Back to listing

01/05/2012

Nearly a third of businesses regularly using their maximum overdraft facility

The number of businesses reporting signs of distress is up on the previous quarter, according to research by R3, the insolvency trade body. 30% of businesses admit to regularly using their maximum overdraft facility, a steep rise from 17% last quarter and the highest figure recorded in the last 12 months. 37% of businesses say they are experiencing reduced sales volumes, up nine points on the quarter.

Lee Manning, R3 President, comments:

“Distress is up on the quarter but we have not seen the number of corporate insolvencies we would expect. This could be down to a number of factors but will certainly have been influenced by a shift in creditor attitudes. With the realisation that economic recovery is still not on the horizon, creditors – including HMRC and the banks – have been giving businesses ‘Time to Pay’ on their taxes and more breathing space to settle their debts.”

Manning continues:

“But why then are more businesses reporting distress? Well, regardless of the sympathetic attitudes of creditors, consumers’ disposable income has shrunk, confidence is at rock bottom and the impact of this is bound to be felt. Suppliers and investors are also reluctant to take the plunge and support businesses perceived to be struggling so we are seeing more and more suffering but this is not manifesting itself in business failures.”

The retail sector:
Across three out of the five distress signs, more retailers are suffering. Most notably, half of retailers reported reduced sales volumes and decreased profits compared to a cross sector average 37% and 36% respectively. Furthermore, when R3 members were asked to choose which sector they think will experience the greatest number of insolvencies in 2012, 50% chose wholesale and retail above other sectors.

Lee Manning continues:

“The retail sector is in a state of flux. Retailers live or die on the back of the consumers’ spending power and the likes of Game, Peacocks and La Senza show us that the consumer can be fickle. Furthermore, 18 million people are worried about their current level of debt and this is undoubtedly having an impact on their discretionary spending, together with increases in the costs of basics such as food and heating.

“In the last 15 months there has been an increase in the number of high profile retail failures. Since January 2011, the top 15 retailer failures have seen their property portfolio shrink from 2,725 to 1,350 and seen job losses of circa 20,000 combined.

“Rates and utilities are a significant cost for retailers and so they need to critically appraise the contribution of individual stores to central overheads and profits.

“They should also perhaps look to renegotiate contracts with suppliers and landlords to ensure they are getting the best deal. Retailers are struggling with leases that were set up during the good times and set up many years ago. It is time for landlords to be more flexible before businesses start struggling.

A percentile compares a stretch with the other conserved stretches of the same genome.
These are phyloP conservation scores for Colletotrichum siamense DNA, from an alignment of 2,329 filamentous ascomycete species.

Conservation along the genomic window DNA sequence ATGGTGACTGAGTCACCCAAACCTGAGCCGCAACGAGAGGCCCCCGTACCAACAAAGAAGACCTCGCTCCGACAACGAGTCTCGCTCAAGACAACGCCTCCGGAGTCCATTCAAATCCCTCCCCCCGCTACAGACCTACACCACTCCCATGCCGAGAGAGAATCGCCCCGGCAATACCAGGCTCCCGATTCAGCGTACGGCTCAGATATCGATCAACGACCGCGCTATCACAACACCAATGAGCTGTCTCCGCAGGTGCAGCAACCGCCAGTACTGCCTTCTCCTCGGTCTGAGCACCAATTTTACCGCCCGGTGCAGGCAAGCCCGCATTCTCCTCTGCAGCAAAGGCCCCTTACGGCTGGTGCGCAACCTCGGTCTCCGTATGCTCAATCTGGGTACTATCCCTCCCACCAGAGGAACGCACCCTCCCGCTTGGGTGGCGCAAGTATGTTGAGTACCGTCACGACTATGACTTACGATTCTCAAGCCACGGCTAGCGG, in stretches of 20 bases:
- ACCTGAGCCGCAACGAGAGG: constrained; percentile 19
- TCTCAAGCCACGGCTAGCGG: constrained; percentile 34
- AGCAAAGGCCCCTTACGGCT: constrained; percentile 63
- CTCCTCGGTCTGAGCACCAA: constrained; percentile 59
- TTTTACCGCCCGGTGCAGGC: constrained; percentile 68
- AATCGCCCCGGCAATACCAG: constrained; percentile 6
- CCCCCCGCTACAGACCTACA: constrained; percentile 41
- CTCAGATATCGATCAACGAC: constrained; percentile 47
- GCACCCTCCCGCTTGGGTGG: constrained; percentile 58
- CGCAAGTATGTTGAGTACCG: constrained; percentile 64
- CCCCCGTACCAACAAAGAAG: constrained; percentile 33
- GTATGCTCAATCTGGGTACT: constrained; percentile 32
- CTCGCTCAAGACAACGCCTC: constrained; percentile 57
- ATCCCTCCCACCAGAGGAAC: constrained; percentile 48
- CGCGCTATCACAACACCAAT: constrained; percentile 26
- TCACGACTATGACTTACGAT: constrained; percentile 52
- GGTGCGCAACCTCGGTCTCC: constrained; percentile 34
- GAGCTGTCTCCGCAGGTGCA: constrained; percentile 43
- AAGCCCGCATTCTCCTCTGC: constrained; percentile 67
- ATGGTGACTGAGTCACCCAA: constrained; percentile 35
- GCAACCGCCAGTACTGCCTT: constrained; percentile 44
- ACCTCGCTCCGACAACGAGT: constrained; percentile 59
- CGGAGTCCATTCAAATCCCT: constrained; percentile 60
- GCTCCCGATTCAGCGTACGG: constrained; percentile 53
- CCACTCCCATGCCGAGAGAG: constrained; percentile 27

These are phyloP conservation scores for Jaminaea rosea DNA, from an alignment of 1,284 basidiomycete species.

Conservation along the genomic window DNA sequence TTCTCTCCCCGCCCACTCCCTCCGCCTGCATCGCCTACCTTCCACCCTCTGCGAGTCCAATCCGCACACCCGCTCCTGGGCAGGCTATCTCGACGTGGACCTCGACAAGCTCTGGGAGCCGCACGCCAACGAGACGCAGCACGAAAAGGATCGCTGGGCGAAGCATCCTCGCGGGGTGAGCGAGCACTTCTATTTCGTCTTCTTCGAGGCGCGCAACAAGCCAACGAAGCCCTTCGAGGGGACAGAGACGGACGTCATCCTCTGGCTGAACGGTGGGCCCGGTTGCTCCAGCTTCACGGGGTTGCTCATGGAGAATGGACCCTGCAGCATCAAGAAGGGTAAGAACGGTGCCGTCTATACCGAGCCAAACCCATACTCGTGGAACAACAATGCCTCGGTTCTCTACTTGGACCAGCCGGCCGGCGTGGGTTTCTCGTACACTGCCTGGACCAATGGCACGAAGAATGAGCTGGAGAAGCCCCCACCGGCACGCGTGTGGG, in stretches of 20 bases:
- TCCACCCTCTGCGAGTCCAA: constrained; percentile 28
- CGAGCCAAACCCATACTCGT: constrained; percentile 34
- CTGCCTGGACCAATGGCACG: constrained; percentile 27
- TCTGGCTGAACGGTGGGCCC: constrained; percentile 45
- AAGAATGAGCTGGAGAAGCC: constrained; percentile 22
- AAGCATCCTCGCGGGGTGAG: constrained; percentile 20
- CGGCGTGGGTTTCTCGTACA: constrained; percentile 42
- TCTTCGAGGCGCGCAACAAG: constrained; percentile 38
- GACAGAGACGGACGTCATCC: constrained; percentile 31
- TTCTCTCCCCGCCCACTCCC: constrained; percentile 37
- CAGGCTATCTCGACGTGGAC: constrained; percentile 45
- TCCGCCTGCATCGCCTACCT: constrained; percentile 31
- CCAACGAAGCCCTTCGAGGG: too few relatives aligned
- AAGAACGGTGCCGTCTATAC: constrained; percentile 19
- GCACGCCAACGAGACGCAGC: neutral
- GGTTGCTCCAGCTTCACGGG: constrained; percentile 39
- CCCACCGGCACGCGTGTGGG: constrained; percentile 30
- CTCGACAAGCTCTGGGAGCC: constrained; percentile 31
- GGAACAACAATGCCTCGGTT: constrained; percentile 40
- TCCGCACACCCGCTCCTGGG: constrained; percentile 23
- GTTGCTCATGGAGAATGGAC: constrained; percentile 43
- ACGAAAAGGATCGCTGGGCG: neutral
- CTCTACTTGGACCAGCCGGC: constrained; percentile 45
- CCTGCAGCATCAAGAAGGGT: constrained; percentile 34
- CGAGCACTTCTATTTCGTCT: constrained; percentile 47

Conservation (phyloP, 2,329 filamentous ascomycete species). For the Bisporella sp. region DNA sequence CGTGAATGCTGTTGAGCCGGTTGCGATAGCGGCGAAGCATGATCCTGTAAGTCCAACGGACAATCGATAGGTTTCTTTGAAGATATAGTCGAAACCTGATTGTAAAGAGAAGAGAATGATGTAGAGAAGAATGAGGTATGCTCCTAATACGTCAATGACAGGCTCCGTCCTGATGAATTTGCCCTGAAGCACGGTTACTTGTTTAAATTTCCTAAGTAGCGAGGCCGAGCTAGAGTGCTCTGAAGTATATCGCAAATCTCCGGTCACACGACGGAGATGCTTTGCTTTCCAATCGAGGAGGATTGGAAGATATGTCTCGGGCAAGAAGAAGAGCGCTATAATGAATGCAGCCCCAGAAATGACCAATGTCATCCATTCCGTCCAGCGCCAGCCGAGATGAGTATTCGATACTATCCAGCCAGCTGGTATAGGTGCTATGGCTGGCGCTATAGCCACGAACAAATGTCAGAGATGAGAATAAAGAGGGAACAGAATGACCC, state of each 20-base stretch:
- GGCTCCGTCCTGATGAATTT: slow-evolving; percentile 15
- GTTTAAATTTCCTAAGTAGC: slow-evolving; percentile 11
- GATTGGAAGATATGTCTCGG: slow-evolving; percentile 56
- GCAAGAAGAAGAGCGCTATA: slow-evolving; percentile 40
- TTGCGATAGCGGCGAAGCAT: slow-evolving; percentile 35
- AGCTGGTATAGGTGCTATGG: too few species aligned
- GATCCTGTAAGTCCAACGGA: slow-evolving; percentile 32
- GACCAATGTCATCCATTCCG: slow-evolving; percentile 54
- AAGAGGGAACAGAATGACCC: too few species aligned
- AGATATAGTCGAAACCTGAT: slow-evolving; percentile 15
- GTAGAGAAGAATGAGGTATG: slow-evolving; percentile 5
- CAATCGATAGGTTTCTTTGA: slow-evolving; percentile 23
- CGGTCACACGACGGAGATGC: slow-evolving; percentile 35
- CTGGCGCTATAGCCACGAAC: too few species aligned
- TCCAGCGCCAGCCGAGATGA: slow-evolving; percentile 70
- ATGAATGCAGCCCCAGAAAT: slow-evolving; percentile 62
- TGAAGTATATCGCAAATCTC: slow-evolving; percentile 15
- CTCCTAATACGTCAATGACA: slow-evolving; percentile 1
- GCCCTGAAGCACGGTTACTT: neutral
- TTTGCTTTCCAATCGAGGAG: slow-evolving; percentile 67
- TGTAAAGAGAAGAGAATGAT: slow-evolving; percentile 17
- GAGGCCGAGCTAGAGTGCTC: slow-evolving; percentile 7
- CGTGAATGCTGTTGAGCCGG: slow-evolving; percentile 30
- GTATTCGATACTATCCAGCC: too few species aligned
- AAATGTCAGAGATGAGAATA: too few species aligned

Manning concludes:

“The high street is changing, as are consumer spending habits and as out-of-town and online shopping becomes increasingly popular, these findings indicate that many retailers are not keeping up with the pace.”

-Ends-


Methodology note: BDRC Continental conducted 559 telephone interviews with small, medium and large business owners and Financial Directors between 5th-16th March 2012. Quotas are set by size, region and sector and the data weighted to the profile of UK businesses. The respondent in each case is a senior financial decision maker.

For further information please contact:

Antoinette Huka, Communications Officer
T : 020 7566 4217 m: 07825 679 462 e: antoinette.huka@r3.org.uk

Will Black, Communications Manager
T : 020 7566 4215 m : 07917 422 485 e: will.black@r3.org.uk

Notes to editors:

  • R3 is the trade body for Insolvency Professionals, and is made up of 97% of the UK’s Insolvency Practitioners from all over the UK.
  • R3 comments on a wide variety of personal and corporate insolvency issues. Please contact the press office, or see www.r3.org.uk for further information.
  • R3 promotes best practice for professionals working with financially troubled individuals and businesses; all R3 members are regulated by one of nine recognised professional bodies.
  • R3 stands for ‘Rescue, Recovery, and Renewal’ and is also known as the Association of Business Recovery Professionals.


 


R3 Press Office

Notes to editors:

  • R3 is the trade body for Insolvency Professionals and represents the UK’s Insolvency Practitioners.

  • R3 comments on a wide variety of personal and corporate insolvency issues. Contact the press office, or see www.r3.org.uk for further information.

  • R3 promotes best practice for professionals working with financially troubled individuals and businesses; all R3 members are regulated by recognised professional bodies
     
  • R3 stands for 'Rescue, Recovery, and Renewal' and is also known as the Association of Business Recovery Professionals.